Gumbet. Didn't sound inviting but Gumbet had a campsite. On the beach. It also had a main street full of signs advertising Fish and Chips, Roast Beef and Yorkshire pudding, and Satellite Football. I'd talked my way back into Turkey at Bodrum (Green card wasn't green enough, remember?) and ridden along the coast looking for a campsite, ideally close to the beach. Well, the beach was only a beer can's throw away so I unpacked my tent. Enough traveling for one day..an early night perhaps.
I climbed into my sleeping bag hoping to be lulled to sleep by the sound of the waves on the shingle beach.I would have been if it hadn't been howled out by campsite dogs...who were barking at the guitar playing backpackers...who were trying to be heard above the thumping bass from the nearby 'Club Gumbet'.
'...I can't get no sleep...' sang Faithless. Appropriate. The bass faded at around 4.00a.m. Peace at last. The call to prayer began at 4.30a.m....
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Click on MORE below for tales of drunken debauchery,wine, women and chillies...
I escaped British occupied Gumbet and made my way round to Fethiye - another beautiful harbour in a sweeping bay. Rode (guiltily) past the dusty campsite on the outskirts of town and settled for the Irem Pension. Fine room - lovely terrace overlooking the harbour. Patted the LP smugly and settled down with a tea.
Monday 12th...A lazy beach day followed and a casual text to my girlfriend Celia - name changed to protect the innocent - revealed I'd got my 24hr clock calculations wrong (again) and she was flying into Dalaman airport that night at 0100hrs - NOT Tuesday as I had casually calculated. Tuesday at 1.00 in the morning - see what I mean?
Jumped on the last bus out of Fethiye planning to linger in the local restaurants of Dalaman until midnight then take a cab to the airport. Nice idea. Except the buses stop on the outskirts of town where there's a shabby bus depot with a poorly stocked vending machine... Plan B. Take taxi to airport where I could pick up an English paper, peruse the Duty free and maybe even get a decent coffee......
There was LESS at Dalaman 'Arrivals' than the bus station. There was also a 2 hr delay so I was at the airport with the prospect of overpriced Nescafe and a 6 HOUR wait. Another ' Head on the dials' situation. One lives and learns.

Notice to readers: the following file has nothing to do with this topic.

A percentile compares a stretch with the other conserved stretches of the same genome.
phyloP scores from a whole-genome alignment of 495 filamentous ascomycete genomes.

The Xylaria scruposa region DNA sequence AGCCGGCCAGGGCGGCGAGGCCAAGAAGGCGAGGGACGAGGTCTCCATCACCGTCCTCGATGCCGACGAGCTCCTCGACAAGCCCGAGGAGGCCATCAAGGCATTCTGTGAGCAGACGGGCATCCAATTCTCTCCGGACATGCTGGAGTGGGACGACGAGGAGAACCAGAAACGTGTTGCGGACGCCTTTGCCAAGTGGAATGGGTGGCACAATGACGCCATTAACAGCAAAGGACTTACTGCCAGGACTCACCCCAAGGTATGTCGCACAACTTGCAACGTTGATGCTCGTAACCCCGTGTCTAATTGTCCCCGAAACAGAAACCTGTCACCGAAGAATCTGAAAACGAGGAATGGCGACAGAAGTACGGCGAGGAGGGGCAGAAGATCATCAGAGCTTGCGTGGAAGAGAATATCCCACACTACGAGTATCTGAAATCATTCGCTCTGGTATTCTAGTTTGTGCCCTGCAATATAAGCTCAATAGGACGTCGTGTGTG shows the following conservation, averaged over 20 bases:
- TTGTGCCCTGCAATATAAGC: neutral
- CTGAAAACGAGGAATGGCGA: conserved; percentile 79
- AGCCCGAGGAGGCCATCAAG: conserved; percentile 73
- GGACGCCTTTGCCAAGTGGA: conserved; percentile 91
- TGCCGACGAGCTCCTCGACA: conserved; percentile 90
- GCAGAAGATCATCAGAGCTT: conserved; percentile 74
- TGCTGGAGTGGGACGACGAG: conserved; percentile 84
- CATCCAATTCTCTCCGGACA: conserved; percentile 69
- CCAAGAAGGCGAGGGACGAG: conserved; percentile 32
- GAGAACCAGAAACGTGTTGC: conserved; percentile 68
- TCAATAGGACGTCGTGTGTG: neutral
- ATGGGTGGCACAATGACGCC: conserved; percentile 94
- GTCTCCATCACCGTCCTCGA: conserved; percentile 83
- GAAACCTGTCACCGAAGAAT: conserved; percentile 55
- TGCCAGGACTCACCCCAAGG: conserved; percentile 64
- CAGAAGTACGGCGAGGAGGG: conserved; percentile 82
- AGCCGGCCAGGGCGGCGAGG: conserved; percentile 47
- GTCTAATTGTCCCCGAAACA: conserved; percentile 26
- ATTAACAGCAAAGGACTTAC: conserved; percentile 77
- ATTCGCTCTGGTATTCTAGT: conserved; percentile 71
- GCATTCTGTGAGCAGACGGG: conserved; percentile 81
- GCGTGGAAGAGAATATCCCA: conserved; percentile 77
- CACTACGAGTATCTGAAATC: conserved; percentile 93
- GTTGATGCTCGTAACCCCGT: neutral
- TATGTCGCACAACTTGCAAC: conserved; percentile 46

We spent a wonderfully relaxing week together which, if filmed in soft focus, would have been a perfect promotional video of all southern Turkey has to offer - beaches, boat trips, cafes and excellent fish restaurants. Perfect. Barring one incident.
The scene. 'Our' restaurant. Fish had been selected and cooked, wine served and the evening seemed set until Celia started crying.
' I'm not sure why I'm here...where's our relationship going?' she sobbed, sipping her wine. The waiter looked sternly at me.
' Well,' I began,' I think it's like this..' At that moment I took a mouthful of food and bit into a chilli the likes of which I have never experienced in my life. My tongue burst into flames..my ears steamed.. my eyes ran...unbelievable oral pain! So we were then both sat there, red eyes, tears running down our faces...God knows what was going through the waiter's mind.
The next day we kissed and said Goodbye. Celia went West and I went East.
The coast road to Antalya was stunning and beaches called me at every turn. But at Antalya I headed inland up a sweeping 'alpine' road and made it to Egirdir, a village built on a spit of land out into a beautiful lake. I was tempted to stay for a few days but the 'gritty biker' in me made the decision to press on the following day.
Roads out here are so deceptive. I was often lulled into a relaxed state on smooth roads. The road which skirted the lake was one such silky smooth road - Bliss - but I knew it wouldn't last and, sure enough, that telltale 'men at work' sign was soon in my sights. Tarmac ended and the rough road began which turned into several inches of gravel. Tricky, but not impossible. I turned the corner and my heart sank... fresh tarmac - as far as the eye could see.
This stuff is just poured on the road - full width - for mile after mile. It was like riding on wet, black mud. Luckily I survived long enough to ride into the DEEP SAND section... What joy.
The terrain really opened out over the following two days. This 'space' was new to me. Shimmering horizons...deserted highways. Stuff of the movies. It felt liberating. Cappadocia was different again. An alien landscape.....as I was to find out.Posted by Simon Roberts at April 27, 2008 10:24 PM GMT
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